Using Health Economic Methods to Design Clinical Studies

Project Status: Completed

Project Summary

Our project was trying to find out what are the most important factors to people with scleroderma who might be trying to decide whether to undergo stem-cell transplant, a treatment that offers exciting benefits but with considerable risks. By talking to people with scleroderma, we found that although risks and benefits are important, there are many other considerations in treatment decisions that should be considered.

These included:

  • Burden to patients of cost and distance to the treatment center
  • The way that treatment is delivered
  • The experience of physicians of treating people like them
  • The extent to which multidisciplinary, holistic care would be available to support medical and non-medical needs through the treatment

Our survey confirmed that these factors are important in the decisions people with scleroderma would make when deciding when to undergo stem cell treatment.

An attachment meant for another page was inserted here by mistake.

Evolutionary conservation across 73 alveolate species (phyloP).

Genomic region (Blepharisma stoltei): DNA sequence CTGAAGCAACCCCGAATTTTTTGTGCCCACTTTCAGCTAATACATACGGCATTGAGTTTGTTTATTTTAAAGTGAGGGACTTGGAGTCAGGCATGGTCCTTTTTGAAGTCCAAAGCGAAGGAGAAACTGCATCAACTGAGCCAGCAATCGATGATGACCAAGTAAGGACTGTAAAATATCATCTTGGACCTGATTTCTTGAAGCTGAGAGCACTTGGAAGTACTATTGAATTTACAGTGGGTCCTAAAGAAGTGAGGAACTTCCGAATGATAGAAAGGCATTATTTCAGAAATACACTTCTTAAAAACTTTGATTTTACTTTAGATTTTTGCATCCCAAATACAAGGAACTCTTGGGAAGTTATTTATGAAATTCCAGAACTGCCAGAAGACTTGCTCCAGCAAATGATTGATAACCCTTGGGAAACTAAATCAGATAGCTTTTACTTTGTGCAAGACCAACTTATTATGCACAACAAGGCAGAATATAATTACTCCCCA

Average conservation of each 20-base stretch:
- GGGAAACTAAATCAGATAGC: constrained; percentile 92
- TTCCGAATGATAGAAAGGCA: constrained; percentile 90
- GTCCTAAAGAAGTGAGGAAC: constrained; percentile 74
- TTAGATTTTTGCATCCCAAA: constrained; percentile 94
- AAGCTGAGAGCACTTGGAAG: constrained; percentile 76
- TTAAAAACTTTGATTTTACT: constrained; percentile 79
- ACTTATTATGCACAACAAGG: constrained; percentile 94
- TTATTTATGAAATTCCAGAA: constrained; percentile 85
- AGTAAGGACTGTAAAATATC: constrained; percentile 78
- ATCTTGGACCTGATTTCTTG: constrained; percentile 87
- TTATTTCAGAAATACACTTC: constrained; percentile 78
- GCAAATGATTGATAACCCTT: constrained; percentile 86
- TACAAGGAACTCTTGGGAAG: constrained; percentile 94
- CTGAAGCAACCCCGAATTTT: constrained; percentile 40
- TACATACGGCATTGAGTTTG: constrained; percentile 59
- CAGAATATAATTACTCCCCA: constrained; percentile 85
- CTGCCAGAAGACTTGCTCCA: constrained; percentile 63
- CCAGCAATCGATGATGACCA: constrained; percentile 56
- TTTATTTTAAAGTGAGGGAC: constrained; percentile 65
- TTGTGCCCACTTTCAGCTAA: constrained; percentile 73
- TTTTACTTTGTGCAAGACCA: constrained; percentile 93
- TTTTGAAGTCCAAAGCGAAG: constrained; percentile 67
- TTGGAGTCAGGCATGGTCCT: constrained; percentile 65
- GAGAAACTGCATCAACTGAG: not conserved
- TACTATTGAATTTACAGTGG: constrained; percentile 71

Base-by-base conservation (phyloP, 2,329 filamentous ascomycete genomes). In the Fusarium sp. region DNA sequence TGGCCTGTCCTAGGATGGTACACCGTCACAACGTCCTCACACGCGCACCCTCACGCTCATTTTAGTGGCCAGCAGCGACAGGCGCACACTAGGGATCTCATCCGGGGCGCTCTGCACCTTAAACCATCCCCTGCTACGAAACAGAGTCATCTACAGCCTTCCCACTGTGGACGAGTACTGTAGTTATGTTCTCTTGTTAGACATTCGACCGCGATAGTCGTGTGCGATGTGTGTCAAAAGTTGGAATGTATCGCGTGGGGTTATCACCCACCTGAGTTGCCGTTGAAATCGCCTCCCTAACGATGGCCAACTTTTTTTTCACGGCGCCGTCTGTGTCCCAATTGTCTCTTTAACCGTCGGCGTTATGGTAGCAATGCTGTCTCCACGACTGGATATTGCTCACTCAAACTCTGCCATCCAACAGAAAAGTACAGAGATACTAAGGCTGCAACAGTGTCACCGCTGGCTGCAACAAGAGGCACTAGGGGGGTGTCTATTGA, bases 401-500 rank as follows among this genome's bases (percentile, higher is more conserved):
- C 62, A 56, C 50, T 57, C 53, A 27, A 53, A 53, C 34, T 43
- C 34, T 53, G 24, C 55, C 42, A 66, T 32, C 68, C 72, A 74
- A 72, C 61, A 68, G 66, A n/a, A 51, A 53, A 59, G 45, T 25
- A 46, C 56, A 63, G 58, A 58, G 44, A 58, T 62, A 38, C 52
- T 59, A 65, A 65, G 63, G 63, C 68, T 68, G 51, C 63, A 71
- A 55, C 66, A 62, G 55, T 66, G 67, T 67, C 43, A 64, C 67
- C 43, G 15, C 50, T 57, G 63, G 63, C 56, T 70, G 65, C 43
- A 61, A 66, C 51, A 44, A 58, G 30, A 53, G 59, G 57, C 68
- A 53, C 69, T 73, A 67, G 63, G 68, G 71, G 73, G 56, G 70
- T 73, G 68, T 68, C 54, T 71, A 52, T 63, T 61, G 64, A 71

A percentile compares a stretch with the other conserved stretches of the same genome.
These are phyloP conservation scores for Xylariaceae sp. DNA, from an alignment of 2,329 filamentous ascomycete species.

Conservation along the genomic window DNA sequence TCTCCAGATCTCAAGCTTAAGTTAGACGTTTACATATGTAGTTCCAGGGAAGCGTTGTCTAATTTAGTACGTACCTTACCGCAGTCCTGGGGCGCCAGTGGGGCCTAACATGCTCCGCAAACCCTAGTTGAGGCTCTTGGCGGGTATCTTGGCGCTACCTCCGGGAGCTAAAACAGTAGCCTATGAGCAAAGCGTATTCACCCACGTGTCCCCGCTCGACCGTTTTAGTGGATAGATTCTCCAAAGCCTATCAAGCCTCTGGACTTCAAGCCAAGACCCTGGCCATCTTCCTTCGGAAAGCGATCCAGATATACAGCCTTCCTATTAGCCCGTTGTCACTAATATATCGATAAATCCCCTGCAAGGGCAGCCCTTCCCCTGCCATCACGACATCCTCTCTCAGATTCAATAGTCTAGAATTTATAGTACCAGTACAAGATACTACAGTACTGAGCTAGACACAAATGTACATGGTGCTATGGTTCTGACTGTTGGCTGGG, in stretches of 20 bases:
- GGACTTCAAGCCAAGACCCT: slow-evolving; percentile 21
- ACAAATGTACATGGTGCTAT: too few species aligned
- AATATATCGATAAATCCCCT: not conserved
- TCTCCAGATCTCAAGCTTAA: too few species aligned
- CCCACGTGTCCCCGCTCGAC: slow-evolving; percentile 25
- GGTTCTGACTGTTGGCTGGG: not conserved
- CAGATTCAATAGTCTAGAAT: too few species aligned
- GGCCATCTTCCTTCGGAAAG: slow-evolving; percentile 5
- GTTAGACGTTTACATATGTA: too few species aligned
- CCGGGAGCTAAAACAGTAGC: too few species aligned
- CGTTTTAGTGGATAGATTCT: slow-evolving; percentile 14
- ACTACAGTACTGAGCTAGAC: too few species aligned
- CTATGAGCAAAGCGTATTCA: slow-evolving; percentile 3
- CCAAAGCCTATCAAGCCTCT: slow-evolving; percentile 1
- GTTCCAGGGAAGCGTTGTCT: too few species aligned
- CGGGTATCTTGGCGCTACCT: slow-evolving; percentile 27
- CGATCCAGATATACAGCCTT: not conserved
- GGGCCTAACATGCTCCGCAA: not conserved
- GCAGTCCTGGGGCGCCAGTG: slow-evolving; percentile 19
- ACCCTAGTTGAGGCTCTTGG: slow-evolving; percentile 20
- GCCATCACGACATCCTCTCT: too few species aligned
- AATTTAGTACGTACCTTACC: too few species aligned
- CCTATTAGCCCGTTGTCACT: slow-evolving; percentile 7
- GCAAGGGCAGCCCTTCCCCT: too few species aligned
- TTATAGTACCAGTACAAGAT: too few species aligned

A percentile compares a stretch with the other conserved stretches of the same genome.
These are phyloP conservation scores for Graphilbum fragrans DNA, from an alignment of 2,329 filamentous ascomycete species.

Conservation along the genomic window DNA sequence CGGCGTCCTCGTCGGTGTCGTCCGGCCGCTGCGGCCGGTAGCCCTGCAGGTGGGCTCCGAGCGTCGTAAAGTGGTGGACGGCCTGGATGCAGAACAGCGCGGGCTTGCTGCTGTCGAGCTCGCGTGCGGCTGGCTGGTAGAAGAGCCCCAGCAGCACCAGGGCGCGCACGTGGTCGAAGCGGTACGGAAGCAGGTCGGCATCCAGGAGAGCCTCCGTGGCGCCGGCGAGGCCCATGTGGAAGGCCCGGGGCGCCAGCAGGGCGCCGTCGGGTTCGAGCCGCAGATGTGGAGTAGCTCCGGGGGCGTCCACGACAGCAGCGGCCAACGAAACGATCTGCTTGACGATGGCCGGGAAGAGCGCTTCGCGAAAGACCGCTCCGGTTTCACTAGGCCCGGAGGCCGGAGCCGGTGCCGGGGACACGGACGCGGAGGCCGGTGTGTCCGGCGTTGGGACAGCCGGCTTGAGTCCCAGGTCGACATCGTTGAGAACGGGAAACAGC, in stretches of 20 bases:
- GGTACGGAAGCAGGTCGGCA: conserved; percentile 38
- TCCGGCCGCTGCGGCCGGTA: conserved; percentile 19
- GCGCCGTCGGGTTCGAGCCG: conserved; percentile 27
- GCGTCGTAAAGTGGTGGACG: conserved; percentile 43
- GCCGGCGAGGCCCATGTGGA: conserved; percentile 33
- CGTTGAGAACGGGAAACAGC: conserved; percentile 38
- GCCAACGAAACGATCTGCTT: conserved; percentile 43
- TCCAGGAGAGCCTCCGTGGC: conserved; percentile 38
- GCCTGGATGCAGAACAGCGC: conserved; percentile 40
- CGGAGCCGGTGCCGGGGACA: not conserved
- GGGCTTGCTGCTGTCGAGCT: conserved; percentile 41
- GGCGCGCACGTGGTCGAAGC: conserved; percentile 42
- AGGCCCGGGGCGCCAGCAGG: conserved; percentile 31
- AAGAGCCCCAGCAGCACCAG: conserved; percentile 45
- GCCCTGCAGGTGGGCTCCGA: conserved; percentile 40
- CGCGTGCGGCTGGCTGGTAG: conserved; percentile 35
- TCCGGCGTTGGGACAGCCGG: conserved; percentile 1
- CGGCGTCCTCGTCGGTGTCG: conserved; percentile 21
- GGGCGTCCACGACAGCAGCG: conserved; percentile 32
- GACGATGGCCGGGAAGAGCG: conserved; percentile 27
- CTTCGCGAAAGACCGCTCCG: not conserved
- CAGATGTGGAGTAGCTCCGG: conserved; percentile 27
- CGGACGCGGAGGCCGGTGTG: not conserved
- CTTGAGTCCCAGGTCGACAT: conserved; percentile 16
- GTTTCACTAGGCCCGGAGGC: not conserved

The two main trials of stem cell treatment for scleroderma have been hindered by a lack of people wanting to participate. Our results suggest that if trials of the same treatments were designed with patient priorities in mind, the amount of people willing to participate in trials and the chance of results improving the care of scleroderma patients in the future would be increased.

This approach of patient involvement in the design of research studies could be used in any disease area for any treatment.

“Most clinical researchers who come up with their ideas do ask others if it’s a good idea‚Ķ. but the trouble is they ask other clinicians, and not potential patients.”

So, we asked patients. What did they want from their treatment?

Nick Bansback & Mark Harrison on rethinking how we design clinical studies.

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